A 30-year old scrap processor was hoping not to be in a national Newspaper article about what not to do with your information security.
Some Nigerians set up malware on the unsuspecting Metals scrapper computers. So now the malware stole the email password and other email information. Then the Nigerians did what all Nigerian spammers are good for:
Sent a fraudulent email that asked for transfer of money to a fraudulent supplier (them), not the companies that normally sell scrap from Europe.
In my mind this story speaks of several problems that Mr. Megdal of Mega Metals had (as well as 25 other Dallas companies) with a potential stolen amount of $100million. They believed their computer emails without question, sent a lot of money without verification of new clients. And of course had malware that took access from areas thought “secure” or likely not even thought about.
Lessons taken from here:
1. The computer you are on is not always 100% trusted
2. Increase Cybersecurity capabilities.
3. Always build an additional monetary safeguard into transactions above a certain dollar amount.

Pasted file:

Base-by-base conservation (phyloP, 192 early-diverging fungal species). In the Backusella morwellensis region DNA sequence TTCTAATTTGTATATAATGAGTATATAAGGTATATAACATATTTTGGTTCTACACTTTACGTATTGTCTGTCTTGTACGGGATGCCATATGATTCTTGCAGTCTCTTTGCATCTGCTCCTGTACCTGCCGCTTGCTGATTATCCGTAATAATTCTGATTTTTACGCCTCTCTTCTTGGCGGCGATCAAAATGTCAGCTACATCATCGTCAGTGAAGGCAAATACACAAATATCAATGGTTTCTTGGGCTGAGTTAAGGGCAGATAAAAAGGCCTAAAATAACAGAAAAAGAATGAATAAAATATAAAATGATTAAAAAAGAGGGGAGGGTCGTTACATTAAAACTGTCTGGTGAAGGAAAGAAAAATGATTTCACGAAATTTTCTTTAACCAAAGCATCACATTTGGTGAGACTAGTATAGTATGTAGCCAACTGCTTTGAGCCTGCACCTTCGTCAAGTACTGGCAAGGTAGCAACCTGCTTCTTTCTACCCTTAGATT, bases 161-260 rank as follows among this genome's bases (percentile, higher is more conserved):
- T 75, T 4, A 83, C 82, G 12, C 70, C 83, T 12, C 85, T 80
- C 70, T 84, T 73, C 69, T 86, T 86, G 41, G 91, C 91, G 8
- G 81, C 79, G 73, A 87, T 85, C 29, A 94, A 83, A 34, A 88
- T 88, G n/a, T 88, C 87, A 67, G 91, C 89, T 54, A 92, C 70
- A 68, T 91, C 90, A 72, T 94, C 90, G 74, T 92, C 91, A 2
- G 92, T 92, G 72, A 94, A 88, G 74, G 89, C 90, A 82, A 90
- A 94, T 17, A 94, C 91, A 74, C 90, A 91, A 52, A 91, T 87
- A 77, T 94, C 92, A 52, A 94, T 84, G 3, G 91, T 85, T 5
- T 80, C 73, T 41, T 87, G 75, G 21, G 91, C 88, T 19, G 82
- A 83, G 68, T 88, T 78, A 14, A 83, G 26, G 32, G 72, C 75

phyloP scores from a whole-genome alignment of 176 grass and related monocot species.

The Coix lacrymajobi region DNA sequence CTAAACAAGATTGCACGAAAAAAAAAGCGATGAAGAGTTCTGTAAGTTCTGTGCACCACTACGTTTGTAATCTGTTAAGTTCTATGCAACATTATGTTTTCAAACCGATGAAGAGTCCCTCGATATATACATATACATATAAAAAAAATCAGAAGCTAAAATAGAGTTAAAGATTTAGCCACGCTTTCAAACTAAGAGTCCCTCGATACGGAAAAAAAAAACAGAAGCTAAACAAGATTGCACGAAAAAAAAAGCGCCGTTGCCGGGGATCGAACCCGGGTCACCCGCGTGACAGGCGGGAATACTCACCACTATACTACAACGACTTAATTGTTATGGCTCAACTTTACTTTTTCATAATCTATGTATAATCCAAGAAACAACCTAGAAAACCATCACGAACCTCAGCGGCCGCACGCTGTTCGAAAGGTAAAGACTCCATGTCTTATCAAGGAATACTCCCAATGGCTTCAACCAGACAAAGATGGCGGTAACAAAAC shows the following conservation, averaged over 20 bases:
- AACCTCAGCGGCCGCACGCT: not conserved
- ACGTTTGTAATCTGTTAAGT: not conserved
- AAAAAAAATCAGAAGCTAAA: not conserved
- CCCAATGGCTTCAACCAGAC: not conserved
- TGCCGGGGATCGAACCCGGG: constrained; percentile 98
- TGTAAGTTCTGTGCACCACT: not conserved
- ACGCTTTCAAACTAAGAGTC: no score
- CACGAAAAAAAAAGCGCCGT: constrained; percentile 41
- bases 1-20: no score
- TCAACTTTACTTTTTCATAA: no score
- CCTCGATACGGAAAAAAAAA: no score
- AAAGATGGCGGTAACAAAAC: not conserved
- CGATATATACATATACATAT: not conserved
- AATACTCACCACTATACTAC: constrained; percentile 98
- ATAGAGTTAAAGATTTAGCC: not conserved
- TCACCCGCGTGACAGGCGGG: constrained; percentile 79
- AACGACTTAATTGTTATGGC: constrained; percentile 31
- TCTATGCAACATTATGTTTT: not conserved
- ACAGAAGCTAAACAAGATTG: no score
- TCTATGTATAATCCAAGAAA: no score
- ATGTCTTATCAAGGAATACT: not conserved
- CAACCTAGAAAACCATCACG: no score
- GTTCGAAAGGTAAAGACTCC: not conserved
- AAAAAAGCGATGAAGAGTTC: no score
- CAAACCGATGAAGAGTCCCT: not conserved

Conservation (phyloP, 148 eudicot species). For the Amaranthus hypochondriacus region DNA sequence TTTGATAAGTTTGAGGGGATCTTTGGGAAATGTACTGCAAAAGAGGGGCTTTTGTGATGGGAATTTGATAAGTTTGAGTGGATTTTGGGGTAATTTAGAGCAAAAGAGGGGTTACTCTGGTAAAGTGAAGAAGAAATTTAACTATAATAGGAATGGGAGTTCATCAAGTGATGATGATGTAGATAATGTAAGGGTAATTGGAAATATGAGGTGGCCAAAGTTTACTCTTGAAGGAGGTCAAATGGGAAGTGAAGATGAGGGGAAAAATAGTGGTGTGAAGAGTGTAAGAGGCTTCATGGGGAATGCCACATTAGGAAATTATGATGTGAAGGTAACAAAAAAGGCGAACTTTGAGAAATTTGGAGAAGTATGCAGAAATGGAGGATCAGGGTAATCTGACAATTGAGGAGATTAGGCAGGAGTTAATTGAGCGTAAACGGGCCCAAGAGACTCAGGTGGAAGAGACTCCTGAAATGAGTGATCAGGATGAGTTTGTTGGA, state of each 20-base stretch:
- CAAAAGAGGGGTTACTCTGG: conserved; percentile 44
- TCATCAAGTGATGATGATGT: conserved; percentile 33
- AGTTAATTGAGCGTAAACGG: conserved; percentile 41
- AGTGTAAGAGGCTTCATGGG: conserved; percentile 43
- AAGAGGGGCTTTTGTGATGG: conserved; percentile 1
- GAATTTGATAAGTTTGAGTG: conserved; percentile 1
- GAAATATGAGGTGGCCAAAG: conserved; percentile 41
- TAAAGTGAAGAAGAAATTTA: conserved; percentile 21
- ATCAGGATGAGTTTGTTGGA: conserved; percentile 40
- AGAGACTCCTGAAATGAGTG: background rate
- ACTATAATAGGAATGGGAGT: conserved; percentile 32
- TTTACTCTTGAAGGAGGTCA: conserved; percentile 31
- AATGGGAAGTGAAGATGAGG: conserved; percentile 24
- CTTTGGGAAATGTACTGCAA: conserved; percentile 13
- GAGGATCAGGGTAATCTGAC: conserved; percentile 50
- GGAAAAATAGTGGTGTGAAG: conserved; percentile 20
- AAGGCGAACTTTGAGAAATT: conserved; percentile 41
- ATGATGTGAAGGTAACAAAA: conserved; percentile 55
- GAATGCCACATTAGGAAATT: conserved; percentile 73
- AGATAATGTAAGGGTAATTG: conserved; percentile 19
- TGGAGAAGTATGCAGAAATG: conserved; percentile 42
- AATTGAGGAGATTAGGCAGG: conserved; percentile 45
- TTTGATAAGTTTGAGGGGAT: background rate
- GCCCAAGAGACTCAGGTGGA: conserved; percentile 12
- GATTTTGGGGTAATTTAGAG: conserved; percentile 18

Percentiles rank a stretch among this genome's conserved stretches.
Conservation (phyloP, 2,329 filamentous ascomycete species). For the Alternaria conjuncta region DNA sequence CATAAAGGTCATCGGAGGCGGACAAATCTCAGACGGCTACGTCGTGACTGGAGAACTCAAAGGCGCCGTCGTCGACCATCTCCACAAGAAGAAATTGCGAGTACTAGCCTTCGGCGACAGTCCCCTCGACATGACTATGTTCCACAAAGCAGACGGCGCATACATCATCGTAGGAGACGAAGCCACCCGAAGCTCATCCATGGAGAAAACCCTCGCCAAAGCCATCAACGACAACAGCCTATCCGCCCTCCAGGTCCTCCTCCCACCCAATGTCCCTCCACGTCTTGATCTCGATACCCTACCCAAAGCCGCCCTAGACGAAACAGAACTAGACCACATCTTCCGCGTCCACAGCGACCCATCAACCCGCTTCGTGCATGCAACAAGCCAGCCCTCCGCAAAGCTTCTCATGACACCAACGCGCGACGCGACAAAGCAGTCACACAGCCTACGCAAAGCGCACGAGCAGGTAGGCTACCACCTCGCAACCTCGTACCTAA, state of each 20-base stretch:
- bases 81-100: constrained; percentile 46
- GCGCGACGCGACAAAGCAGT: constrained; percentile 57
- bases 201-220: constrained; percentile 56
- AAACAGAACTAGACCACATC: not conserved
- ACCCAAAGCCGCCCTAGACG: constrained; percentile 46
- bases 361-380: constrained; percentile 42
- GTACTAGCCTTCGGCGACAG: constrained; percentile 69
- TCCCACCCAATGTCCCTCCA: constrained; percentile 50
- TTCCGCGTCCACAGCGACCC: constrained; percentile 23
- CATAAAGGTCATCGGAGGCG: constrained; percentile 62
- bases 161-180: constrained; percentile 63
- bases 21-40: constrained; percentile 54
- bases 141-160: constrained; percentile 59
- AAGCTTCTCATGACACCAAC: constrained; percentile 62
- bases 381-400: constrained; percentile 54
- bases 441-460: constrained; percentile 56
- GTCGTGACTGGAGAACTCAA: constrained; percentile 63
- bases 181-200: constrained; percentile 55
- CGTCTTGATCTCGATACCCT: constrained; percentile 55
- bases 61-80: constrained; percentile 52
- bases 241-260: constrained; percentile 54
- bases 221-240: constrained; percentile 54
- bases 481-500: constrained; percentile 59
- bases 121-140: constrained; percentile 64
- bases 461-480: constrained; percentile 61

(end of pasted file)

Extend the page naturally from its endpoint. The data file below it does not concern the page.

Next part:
I bring this up here to keep a level of skepticism in various transactions. It is good to verify sometimes, even if it takes a bit longer.
The criminals are getting wilier and are trying to score bigger hits. We need to be aware of this.
When reading the whole article you will notice that the Nigerians did not only hack the US companies, but the Italian companies who are the brokers to customers (Titanium scrap sellers).
The other item to know is that you have at most 72 hours to recover a fraudulent transaction. More time than that and it would be difficult if not impossible to get anything back.
We have to create better controls in this age of global knowledge, where everyone in the world knows who you are even the criminals that put together new ways to take your money. Sure you want global customers, but having verification of new clients is a good idea.
Contact Us to discuss this